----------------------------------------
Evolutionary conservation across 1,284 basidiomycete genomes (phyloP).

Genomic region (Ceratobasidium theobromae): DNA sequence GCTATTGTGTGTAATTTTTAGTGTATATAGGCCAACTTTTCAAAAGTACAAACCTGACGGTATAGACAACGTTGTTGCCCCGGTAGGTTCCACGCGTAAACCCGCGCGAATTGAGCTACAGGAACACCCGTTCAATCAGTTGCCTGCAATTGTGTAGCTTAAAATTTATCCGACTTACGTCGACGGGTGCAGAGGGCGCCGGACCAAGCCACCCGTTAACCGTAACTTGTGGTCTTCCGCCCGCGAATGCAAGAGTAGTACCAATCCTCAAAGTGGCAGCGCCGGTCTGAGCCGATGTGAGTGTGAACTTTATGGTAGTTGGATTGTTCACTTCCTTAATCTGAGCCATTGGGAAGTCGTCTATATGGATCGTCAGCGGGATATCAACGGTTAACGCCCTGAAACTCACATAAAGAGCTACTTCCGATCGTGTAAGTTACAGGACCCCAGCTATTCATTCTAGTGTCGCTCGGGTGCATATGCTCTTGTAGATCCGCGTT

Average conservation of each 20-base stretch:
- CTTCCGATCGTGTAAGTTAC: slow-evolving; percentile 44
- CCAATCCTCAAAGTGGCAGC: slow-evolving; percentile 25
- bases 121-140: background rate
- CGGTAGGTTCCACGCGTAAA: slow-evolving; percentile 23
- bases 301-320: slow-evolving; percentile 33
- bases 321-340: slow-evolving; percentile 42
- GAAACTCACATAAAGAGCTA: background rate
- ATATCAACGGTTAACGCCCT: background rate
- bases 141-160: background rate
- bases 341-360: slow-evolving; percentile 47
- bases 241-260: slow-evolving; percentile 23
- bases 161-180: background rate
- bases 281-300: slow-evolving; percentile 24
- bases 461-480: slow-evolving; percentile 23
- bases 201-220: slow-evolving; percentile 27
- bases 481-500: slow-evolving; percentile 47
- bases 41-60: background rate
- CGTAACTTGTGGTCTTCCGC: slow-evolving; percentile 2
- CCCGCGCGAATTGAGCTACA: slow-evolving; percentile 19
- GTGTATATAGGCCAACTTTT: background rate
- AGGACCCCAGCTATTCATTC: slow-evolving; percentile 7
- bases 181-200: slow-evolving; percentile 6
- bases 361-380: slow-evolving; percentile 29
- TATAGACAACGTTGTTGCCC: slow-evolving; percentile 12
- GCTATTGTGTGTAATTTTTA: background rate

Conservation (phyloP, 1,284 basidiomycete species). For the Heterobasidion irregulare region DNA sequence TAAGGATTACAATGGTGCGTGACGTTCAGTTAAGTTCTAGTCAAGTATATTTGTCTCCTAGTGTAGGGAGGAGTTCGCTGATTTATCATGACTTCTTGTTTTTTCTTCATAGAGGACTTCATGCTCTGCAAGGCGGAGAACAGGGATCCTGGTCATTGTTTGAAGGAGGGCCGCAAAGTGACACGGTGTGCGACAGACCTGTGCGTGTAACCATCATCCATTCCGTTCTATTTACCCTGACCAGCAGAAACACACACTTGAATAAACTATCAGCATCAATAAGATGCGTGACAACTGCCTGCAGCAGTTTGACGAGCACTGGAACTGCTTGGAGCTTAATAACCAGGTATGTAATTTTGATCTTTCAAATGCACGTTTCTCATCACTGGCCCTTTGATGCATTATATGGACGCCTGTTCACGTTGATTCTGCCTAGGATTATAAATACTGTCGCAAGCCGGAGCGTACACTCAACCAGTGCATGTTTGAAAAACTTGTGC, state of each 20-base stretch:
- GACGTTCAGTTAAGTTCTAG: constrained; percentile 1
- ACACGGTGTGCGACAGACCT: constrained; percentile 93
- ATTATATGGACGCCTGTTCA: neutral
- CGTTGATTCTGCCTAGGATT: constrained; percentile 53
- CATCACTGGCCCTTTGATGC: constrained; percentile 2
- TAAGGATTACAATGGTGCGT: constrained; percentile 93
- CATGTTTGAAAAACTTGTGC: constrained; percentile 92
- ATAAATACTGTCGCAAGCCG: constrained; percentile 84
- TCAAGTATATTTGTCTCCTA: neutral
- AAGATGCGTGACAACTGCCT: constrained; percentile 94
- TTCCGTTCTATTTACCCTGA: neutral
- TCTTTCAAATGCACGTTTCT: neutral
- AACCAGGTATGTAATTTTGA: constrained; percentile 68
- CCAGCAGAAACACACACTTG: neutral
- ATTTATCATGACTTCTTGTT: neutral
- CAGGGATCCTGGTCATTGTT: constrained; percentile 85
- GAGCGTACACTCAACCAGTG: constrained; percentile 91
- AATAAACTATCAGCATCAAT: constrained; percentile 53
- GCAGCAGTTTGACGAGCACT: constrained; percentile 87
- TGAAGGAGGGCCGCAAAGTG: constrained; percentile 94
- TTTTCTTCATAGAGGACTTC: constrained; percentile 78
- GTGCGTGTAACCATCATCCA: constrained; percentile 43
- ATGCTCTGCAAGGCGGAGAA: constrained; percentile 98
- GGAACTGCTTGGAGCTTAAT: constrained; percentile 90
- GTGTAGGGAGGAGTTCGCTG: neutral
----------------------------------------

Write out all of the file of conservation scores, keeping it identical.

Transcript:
Evolutionary conservation across 1,284 basidiomycete genomes (phyloP).

Genomic region (Ceratobasidium theobromae): DNA sequence GCTATTGTGTGTAATTTTTAGTGTATATAGGCCAACTTTTCAAAAGTACAAACCTGACGGTATAGACAACGTTGTTGCCCCGGTAGGTTCCACGCGTAAACCCGCGCGAATTGAGCTACAGGAACACCCGTTCAATCAGTTGCCTGCAATTGTGTAGCTTAAAATTTATCCGACTTACGTCGACGGGTGCAGAGGGCGCCGGACCAAGCCACCCGTTAACCGTAACTTGTGGTCTTCCGCCCGCGAATGCAAGAGTAGTACCAATCCTCAAAGTGGCAGCGCCGGTCTGAGCCGATGTGAGTGTGAACTTTATGGTAGTTGGATTGTTCACTTCCTTAATCTGAGCCATTGGGAAGTCGTCTATATGGATCGTCAGCGGGATATCAACGGTTAACGCCCTGAAACTCACATAAAGAGCTACTTCCGATCGTGTAAGTTACAGGACCCCAGCTATTCATTCTAGTGTCGCTCGGGTGCATATGCTCTTGTAGATCCGCGTT

Average conservation of each 20-base stretch:
- CTTCCGATCGTGTAAGTTAC: slow-evolving; percentile 44
- CCAATCCTCAAAGTGGCAGC: slow-evolving; percentile 25
- bases 121-140: background rate
- CGGTAGGTTCCACGCGTAAA: slow-evolving; percentile 23
- bases 301-320: slow-evolving; percentile 33
- bases 321-340: slow-evolving; percentile 42
- GAAACTCACATAAAGAGCTA: background rate
- ATATCAACGGTTAACGCCCT: background rate
- bases 141-160: background rate
- bases 341-360: slow-evolving; percentile 47
- bases 241-260: slow-evolving; percentile 23
- bases 161-180: background rate
- bases 281-300: slow-evolving; percentile 24
- bases 461-480: slow-evolving; percentile 23
- bases 201-220: slow-evolving; percentile 27
- bases 481-500: slow-evolving; percentile 47
- bases 41-60: background rate
- CGTAACTTGTGGTCTTCCGC: slow-evolving; percentile 2
- CCCGCGCGAATTGAGCTACA: slow-evolving; percentile 19
- GTGTATATAGGCCAACTTTT: background rate
- AGGACCCCAGCTATTCATTC: slow-evolving; percentile 7
- bases 181-200: slow-evolving; percentile 6
- bases 361-380: slow-evolving; percentile 29
- TATAGACAACGTTGTTGCCC: slow-evolving; percentile 12
- GCTATTGTGTGTAATTTTTA: background rate

Conservation (phyloP, 1,284 basidiomycete species). For the Heterobasidion irregulare region DNA sequence TAAGGATTACAATGGTGCGTGACGTTCAGTTAAGTTCTAGTCAAGTATATTTGTCTCCTAGTGTAGGGAGGAGTTCGCTGATTTATCATGACTTCTTGTTTTTTCTTCATAGAGGACTTCATGCTCTGCAAGGCGGAGAACAGGGATCCTGGTCATTGTTTGAAGGAGGGCCGCAAAGTGACACGGTGTGCGACAGACCTGTGCGTGTAACCATCATCCATTCCGTTCTATTTACCCTGACCAGCAGAAACACACACTTGAATAAACTATCAGCATCAATAAGATGCGTGACAACTGCCTGCAGCAGTTTGACGAGCACTGGAACTGCTTGGAGCTTAATAACCAGGTATGTAATTTTGATCTTTCAAATGCACGTTTCTCATCACTGGCCCTTTGATGCATTATATGGACGCCTGTTCACGTTGATTCTGCCTAGGATTATAAATACTGTCGCAAGCCGGAGCGTACACTCAACCAGTGCATGTTTGAAAAACTTGTGC, state of each 20-base stretch:
- GACGTTCAGTTAAGTTCTAG: constrained; percentile 1
- ACACGGTGTGCGACAGACCT: constrained; percentile 93
- ATTATATGGACGCCTGTTCA: neutral
- CGTTGATTCTGCCTAGGATT: constrained; percentile 53
- CATCACTGGCCCTTTGATGC: constrained; percentile 2
- TAAGGATTACAATGGTGCGT: constrained; percentile 93
- CATGTTTGAAAAACTTGTGC: constrained; percentile 92
- ATAAATACTGTCGCAAGCCG: constrained; percentile 84
- TCAAGTATATTTGTCTCCTA: neutral
- AAGATGCGTGACAACTGCCT: constrained; percentile 94
- TTCCGTTCTATTTACCCTGA: neutral
- TCTTTCAAATGCACGTTTCT: neutral
- AACCAGGTATGTAATTTTGA: constrained; percentile 68
- CCAGCAGAAACACACACTTG: neutral
- ATTTATCATGACTTCTTGTT: neutral
- CAGGGATCCTGGTCATTGTT: constrained; percentile 85
- GAGCGTACACTCAACCAGTG: constrained; percentile 91
- AATAAACTATCAGCATCAAT: constrained; percentile 53
- GCAGCAGTTTGACGAGCACT: constrained; percentile 87
- TGAAGGAGGGCCGCAAAGTG: constrained; percentile 94
- TTTTCTTCATAGAGGACTTC: constrained; percentile 78
- GTGCGTGTAACCATCATCCA: constrained; percentile 43
- ATGCTCTGCAAGGCGGAGAA: constrained; percentile 98
- GGAACTGCTTGGAGCTTAAT: constrained; percentile 90
- GTGTAGGGAGGAGTTCGCTG: neutral